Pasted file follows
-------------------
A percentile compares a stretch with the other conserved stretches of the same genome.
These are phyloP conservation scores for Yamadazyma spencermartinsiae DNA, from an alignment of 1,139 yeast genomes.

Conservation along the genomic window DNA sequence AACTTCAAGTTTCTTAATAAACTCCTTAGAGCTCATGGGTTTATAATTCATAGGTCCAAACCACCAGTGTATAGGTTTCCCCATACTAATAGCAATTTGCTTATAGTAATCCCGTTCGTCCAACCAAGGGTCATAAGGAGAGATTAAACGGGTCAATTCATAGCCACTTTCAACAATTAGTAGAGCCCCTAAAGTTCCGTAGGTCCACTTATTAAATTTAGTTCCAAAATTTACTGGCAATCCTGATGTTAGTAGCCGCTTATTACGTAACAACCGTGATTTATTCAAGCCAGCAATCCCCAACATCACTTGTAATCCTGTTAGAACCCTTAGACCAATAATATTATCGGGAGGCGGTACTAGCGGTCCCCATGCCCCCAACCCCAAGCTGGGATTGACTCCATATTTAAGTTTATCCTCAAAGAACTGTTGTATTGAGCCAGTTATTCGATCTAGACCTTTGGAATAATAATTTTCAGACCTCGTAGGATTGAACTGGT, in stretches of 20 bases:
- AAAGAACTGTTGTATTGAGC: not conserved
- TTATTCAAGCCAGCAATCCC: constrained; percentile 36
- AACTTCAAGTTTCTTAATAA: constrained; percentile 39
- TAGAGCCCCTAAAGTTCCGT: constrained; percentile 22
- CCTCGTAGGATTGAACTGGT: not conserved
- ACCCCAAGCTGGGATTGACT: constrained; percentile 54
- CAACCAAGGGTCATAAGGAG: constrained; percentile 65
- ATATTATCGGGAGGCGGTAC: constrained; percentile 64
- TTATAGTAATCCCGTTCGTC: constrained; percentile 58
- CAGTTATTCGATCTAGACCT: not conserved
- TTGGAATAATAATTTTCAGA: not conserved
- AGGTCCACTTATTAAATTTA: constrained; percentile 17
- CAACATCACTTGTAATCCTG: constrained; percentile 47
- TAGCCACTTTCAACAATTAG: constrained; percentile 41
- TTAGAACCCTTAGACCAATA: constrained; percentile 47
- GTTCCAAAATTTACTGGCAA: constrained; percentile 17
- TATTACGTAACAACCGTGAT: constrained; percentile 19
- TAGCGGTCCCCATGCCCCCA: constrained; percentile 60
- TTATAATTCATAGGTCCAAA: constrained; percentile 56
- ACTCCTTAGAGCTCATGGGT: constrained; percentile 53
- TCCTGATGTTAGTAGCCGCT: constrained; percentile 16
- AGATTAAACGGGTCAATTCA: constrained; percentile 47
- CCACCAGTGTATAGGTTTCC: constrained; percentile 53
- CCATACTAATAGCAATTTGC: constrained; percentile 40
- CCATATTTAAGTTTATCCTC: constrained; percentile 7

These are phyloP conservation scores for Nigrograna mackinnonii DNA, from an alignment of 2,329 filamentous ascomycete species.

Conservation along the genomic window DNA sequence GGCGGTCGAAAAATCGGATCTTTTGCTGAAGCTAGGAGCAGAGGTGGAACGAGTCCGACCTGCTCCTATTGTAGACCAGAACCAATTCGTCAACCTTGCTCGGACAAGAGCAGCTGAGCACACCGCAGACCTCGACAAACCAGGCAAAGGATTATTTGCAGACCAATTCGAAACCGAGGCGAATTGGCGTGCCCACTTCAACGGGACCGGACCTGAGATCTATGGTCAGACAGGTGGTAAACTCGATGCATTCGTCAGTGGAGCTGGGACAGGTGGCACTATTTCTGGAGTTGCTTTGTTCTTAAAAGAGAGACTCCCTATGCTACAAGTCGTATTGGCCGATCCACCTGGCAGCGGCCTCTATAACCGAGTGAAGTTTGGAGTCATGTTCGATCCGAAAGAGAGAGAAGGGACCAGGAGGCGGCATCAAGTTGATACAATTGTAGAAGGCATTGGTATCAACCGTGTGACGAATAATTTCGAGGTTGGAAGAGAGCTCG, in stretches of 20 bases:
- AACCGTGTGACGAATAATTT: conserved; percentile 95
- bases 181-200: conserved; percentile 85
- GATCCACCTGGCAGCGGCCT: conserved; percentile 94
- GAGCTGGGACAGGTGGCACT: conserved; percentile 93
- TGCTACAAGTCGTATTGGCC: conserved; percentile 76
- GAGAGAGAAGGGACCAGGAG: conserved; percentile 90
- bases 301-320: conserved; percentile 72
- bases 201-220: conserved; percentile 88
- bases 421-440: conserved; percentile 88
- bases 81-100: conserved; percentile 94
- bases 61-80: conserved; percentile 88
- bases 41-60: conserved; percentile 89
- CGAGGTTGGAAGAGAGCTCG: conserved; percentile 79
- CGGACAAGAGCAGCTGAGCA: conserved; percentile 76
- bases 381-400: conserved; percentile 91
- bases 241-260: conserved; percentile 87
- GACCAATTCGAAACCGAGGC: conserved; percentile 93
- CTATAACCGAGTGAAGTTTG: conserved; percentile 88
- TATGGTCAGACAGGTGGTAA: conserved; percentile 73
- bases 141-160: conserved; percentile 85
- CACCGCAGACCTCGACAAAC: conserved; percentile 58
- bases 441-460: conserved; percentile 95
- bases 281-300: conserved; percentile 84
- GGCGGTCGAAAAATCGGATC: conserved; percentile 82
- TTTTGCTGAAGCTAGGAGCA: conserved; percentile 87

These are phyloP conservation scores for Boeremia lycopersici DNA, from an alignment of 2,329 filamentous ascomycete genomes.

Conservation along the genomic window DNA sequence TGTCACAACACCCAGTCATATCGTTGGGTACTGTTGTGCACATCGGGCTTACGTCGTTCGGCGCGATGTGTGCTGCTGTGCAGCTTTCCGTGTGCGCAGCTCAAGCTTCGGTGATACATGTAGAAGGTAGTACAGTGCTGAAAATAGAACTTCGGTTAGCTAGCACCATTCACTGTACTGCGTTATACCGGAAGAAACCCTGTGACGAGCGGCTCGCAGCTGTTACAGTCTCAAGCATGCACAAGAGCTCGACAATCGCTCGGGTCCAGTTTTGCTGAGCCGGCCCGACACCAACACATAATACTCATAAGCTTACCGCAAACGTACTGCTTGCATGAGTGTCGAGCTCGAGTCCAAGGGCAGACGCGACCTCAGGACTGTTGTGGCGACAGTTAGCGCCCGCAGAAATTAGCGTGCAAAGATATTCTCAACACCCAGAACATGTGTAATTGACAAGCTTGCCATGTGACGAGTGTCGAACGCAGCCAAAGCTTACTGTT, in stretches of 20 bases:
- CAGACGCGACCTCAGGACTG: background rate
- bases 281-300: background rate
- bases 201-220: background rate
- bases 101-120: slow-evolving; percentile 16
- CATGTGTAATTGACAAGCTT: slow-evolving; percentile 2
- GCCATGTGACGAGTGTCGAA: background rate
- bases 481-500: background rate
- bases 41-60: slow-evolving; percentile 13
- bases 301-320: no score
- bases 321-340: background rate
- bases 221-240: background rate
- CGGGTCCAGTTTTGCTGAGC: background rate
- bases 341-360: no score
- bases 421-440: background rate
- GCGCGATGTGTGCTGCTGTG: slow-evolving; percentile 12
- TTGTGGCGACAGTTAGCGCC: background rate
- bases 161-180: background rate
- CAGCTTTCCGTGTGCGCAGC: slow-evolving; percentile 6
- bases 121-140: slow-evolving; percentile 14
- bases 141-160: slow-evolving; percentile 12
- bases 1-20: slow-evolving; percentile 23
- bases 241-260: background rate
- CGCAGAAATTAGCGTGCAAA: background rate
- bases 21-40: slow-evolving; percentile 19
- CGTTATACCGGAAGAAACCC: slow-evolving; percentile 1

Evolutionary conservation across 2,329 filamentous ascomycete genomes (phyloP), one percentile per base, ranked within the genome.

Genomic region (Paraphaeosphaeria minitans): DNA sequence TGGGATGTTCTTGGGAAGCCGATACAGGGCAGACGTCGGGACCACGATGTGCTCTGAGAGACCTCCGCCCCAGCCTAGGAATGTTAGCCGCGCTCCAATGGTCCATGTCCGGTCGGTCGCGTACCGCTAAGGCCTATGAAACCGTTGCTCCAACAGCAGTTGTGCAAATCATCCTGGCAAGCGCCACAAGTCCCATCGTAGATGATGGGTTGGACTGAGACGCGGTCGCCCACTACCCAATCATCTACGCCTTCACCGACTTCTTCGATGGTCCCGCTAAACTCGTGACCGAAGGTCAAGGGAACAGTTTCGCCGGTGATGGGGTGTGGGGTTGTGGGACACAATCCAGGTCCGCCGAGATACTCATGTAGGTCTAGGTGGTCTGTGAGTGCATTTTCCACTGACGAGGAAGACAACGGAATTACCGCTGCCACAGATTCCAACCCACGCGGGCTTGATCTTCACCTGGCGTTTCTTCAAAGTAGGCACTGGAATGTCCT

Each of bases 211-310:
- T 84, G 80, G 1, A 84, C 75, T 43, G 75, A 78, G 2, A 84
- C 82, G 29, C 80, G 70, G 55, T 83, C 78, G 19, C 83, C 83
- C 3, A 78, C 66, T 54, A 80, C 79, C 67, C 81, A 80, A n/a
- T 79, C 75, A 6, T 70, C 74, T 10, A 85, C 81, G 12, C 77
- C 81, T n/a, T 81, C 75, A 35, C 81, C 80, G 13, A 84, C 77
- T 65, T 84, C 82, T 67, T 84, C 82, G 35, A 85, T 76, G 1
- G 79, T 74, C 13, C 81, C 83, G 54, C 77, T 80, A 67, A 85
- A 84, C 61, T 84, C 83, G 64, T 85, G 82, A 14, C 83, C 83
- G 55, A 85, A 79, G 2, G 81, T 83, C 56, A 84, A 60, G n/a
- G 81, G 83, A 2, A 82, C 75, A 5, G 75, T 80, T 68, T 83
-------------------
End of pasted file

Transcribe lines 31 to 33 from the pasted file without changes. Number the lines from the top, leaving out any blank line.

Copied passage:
- AACCGTGTGACGAATAATTT: conserved; percentile 95
- bases 181-200: conserved; percentile 85
- GATCCACCTGGCAGCGGCCT: conserved; percentile 94